Our poetry editor, Joe Pan, has selected two poems by William Lessard for his series that brings original poetry to the screens of Hyperallergic readers.
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What Are You Optimizing For?
I let less important things implode in order to get positive things done.
What-could-be-cool doesn’t scale.
I’m trying to up my game.
But there are certain areas I won’t touch.
Like I love those dress socks at Target with the golden tips.
I was living in “Man José”—everyone who lives out here knows what I mean.
I was batching my dates like email.
My goal was 20 coffee dates in three days.
I hired competing online services to do the booking.
I offered bonuses and other incentives to ensure maximum engagement.
It started out as an experiment.
I wound up getting a reasonably long-term girlfriend out of the deal.
Outsourcing your love life is not for everyone.
I’m way more comfortable with situations that are high-touch, low form-factor.
It’s like finding a new app or new investment.
It’s about the magic of the discovery.
Having fixed set-points to reassess is also important.
I know this older dude who gets quarterly reports from his wife.
It’s a brilliant system.
She rates him as a husband, a lover, a father, a provider.
It’s all on a 10-point scale.
He never gets a perfect 40-point score.
But he and his wife have a target number he has to hit.
Everything is about the right expected multiple.
What are you optimizing for?
That’s what I ask when someone wants the perfect diet or exercise plan.
I know this team of French developers in Manila.
They incorporate coding into their jungle workout sessions.
The number of lines of code they do in a day is the number of kettlebell sit-ups they do.
The CEO is ex-French Special Forces.
Attack and annihilate all benchmarks is their benchmark.
I’m more about the long-tail.
My ketosis breakfast is pu’erh tea, plus ginger and turmeric.
I also add a dash of green tea.
The difference in pharmacokinetics is the hack.
I love the extended 15-percent gain.
I measured the circumference of my head.
It’s the same as my wife’s waist.
I got five million from a small group of investors.
I’ve been keeping metrics on everything.
The plan is to try a bunch of different stuff, aggressively kill off everything that isn’t working.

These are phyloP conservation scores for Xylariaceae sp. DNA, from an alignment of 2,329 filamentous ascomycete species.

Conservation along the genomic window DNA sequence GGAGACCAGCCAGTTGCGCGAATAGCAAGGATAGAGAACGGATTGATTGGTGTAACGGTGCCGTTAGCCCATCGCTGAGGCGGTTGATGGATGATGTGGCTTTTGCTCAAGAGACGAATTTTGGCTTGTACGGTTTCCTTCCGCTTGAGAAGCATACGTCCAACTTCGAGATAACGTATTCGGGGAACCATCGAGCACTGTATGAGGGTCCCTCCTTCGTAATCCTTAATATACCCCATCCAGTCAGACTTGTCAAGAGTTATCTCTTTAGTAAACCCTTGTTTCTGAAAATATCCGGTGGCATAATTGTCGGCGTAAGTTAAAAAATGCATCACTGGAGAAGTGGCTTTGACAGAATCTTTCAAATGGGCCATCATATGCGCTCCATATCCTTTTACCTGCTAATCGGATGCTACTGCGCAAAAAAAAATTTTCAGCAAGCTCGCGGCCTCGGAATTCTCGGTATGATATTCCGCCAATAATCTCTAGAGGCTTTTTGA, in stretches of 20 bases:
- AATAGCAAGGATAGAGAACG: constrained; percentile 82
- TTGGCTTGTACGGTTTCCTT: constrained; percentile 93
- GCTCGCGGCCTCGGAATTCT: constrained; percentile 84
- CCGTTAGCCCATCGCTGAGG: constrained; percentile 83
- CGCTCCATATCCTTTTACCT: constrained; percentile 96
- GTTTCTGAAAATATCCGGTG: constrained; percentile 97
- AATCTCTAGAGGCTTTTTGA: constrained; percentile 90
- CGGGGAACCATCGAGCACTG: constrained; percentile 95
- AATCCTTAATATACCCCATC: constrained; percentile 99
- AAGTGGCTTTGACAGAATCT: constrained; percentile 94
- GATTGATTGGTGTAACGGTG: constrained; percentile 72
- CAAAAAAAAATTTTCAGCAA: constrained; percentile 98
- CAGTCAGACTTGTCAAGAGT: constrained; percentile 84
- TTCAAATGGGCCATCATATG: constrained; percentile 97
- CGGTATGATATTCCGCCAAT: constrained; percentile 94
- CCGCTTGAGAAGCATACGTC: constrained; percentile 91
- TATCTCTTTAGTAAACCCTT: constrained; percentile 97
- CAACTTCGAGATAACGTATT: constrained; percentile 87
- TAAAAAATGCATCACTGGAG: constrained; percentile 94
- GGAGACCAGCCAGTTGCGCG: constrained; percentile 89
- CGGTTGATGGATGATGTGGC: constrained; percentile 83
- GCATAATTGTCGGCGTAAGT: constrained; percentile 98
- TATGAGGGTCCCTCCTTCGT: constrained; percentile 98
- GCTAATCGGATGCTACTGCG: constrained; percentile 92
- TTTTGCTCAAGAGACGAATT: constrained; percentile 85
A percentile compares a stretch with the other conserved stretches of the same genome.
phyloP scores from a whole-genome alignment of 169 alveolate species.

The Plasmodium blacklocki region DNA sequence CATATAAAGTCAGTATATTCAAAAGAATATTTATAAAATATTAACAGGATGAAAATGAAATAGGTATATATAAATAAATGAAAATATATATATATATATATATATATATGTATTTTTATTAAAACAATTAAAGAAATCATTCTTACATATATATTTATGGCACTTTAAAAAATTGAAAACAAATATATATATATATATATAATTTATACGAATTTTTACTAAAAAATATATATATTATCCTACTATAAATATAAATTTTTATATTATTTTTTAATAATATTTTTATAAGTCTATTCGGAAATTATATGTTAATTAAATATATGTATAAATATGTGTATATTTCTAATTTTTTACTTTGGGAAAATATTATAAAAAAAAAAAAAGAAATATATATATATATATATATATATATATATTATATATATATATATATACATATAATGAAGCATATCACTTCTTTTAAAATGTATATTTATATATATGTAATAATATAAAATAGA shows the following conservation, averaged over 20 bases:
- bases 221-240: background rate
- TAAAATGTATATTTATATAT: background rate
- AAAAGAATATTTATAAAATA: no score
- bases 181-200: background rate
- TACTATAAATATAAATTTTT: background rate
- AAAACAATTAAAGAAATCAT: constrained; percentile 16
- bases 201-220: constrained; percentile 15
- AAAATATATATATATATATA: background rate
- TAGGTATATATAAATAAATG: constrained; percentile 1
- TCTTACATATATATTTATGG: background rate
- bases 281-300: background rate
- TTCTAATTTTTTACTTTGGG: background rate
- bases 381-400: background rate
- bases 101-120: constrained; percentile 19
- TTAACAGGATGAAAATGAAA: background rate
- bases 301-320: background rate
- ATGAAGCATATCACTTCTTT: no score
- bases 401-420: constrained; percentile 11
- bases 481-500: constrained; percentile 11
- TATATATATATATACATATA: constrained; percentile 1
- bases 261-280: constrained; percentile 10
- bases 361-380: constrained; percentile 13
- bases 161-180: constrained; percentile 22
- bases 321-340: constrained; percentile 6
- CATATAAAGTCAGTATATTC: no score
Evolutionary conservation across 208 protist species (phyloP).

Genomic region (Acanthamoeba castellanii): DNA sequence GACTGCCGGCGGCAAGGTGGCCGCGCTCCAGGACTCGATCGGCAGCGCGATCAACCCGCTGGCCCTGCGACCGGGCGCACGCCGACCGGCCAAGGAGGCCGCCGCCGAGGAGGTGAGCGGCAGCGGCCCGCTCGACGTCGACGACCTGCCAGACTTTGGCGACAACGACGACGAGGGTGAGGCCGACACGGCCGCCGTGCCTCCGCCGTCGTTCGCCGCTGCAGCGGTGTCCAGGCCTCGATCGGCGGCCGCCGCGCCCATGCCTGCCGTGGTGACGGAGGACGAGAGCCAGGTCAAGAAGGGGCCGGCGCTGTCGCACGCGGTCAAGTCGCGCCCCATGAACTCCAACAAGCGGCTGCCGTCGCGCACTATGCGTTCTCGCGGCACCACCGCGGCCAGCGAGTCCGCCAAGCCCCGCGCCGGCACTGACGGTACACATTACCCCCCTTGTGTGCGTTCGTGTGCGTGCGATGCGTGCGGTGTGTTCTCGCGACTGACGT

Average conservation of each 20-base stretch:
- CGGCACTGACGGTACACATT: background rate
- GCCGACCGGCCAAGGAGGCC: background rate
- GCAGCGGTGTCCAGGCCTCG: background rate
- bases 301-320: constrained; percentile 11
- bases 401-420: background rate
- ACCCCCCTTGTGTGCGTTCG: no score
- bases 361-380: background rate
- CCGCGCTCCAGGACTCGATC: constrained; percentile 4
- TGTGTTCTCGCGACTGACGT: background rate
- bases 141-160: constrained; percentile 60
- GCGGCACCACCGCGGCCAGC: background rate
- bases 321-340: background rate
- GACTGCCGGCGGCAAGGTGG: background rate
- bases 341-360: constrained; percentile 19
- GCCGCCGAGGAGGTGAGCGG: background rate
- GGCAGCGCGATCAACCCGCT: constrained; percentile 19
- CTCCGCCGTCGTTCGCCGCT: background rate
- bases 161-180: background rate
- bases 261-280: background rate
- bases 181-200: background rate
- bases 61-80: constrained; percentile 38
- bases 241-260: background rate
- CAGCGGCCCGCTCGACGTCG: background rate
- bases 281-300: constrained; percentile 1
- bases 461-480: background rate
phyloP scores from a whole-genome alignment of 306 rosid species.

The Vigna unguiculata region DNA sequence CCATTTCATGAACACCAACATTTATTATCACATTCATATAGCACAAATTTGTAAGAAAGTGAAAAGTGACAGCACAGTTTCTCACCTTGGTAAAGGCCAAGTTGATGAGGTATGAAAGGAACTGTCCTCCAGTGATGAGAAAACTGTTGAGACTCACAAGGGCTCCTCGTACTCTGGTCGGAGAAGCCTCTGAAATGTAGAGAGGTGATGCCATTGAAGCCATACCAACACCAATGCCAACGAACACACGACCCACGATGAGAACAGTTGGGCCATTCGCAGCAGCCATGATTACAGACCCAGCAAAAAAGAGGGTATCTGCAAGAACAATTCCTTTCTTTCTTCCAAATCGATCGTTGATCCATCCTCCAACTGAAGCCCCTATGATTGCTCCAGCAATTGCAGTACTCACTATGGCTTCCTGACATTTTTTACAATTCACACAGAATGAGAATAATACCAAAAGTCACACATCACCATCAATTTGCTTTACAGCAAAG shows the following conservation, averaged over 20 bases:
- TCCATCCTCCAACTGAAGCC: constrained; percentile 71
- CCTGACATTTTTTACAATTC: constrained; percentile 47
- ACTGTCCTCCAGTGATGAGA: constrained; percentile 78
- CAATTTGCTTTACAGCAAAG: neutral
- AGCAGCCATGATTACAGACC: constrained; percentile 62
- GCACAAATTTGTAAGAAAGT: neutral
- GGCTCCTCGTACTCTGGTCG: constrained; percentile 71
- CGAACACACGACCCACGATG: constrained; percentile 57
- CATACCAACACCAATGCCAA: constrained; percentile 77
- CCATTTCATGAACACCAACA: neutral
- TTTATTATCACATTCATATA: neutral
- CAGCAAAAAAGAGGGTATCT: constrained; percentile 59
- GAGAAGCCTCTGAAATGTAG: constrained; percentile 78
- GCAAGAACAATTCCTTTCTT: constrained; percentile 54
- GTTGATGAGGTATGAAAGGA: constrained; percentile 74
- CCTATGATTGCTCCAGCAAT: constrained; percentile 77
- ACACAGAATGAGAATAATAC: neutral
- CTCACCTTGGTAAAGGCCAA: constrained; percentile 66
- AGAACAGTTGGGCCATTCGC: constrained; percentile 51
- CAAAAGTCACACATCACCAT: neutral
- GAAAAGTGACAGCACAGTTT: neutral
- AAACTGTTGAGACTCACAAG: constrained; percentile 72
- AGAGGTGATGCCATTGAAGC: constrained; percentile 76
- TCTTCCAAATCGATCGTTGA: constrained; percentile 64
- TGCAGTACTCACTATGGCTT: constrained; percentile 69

You need a focused metric.
A diversified identity is also important.
I know a lot of startup founders who are into rock climbing.
Molly’s training isn’t advancing in a stair-step fashion.
We were out in the park for five hours last Sunday.
She’d make progress, then just want to play.
I asked my Twitter followers for suggestions.
The best one I heard is to pee outside with her.
It’s about establishing your pack.
Humans thrived over Neanderthals by training wolves to hunt the best prey.
I enjoy working with a small team again.
Startup founders make the mistake of getting too attached.
Someone sent me a link to this great new app.
You create buckets for each project.
I have buckets for apps, buckets for Molly’s training, buckets for drinking.
Last month was a bad month.
I averaged 3.74 drinks per day.
This month is 1.52, but I’m about to go on vacation again.
We’re taking Molly with us.
The adoption service advised against any separation.
It was the same way with my first company.
I’m 42.6% through my 30s.
I’m working with a different value proposition.
The target is price-insensitive markets.
A high-value product people obsess over is the ideal.
Different investors bring different metrics.
I look at margin of safety.
Lately I’ve become bean-curious.
Would people pay 100 dollars for a coffee that takes an hour to make?
I know I would.
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William Lessard has writing that has appeared or is forthcoming in McSweeney’s, NPR, Prelude, and Wired. He won the first-annual “Bureaucratic Writing Contest” hosted by tNY.Press. He was recently accepted into the Ashbery Home School.
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